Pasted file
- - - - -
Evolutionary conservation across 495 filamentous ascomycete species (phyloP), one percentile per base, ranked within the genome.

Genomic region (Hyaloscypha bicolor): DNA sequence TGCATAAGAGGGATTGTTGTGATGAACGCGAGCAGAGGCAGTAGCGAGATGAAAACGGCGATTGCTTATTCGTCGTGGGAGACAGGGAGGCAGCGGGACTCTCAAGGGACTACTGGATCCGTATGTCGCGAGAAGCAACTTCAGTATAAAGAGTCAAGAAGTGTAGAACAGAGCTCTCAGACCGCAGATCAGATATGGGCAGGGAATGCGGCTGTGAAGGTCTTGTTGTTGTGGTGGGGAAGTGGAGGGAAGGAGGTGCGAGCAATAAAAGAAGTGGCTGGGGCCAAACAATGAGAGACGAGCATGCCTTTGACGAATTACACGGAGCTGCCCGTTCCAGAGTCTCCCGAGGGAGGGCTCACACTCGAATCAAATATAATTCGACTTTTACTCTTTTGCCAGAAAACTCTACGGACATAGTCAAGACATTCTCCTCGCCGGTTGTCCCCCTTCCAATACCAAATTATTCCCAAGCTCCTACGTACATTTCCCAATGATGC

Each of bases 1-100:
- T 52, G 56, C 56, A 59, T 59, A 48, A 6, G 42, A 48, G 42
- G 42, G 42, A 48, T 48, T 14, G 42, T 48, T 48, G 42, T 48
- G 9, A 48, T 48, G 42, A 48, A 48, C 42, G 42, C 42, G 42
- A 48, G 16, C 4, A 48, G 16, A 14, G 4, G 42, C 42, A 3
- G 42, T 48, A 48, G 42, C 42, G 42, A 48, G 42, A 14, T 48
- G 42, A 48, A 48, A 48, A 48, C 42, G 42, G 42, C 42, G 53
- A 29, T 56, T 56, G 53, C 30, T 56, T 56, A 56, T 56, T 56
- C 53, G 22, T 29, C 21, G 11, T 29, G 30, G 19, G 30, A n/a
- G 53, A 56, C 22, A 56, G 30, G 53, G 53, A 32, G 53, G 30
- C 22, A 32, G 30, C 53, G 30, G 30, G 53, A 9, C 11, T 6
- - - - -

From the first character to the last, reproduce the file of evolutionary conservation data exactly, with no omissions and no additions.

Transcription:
Evolutionary conservation across 495 filamentous ascomycete species (phyloP), one percentile per base, ranked within the genome.

Genomic region (Hyaloscypha bicolor): DNA sequence TGCATAAGAGGGATTGTTGTGATGAACGCGAGCAGAGGCAGTAGCGAGATGAAAACGGCGATTGCTTATTCGTCGTGGGAGACAGGGAGGCAGCGGGACTCTCAAGGGACTACTGGATCCGTATGTCGCGAGAAGCAACTTCAGTATAAAGAGTCAAGAAGTGTAGAACAGAGCTCTCAGACCGCAGATCAGATATGGGCAGGGAATGCGGCTGTGAAGGTCTTGTTGTTGTGGTGGGGAAGTGGAGGGAAGGAGGTGCGAGCAATAAAAGAAGTGGCTGGGGCCAAACAATGAGAGACGAGCATGCCTTTGACGAATTACACGGAGCTGCCCGTTCCAGAGTCTCCCGAGGGAGGGCTCACACTCGAATCAAATATAATTCGACTTTTACTCTTTTGCCAGAAAACTCTACGGACATAGTCAAGACATTCTCCTCGCCGGTTGTCCCCCTTCCAATACCAAATTATTCCCAAGCTCCTACGTACATTTCCCAATGATGC

Each of bases 1-100:
- T 52, G 56, C 56, A 59, T 59, A 48, A 6, G 42, A 48, G 42
- G 42, G 42, A 48, T 48, T 14, G 42, T 48, T 48, G 42, T 48
- G 9, A 48, T 48, G 42, A 48, A 48, C 42, G 42, C 42, G 42
- A 48, G 16, C 4, A 48, G 16, A 14, G 4, G 42, C 42, A 3
- G 42, T 48, A 48, G 42, C 42, G 42, A 48, G 42, A 14, T 48
- G 42, A 48, A 48, A 48, A 48, C 42, G 42, G 42, C 42, G 53
- A 29, T 56, T 56, G 53, C 30, T 56, T 56, A 56, T 56, T 56
- C 53, G 22, T 29, C 21, G 11, T 29, G 30, G 19, G 30, A n/a
- G 53, A 56, C 22, A 56, G 30, G 53, G 53, A 32, G 53, G 30
- C 22, A 32, G 30, C 53, G 30, G 30, G 53, A 9, C 11, T 6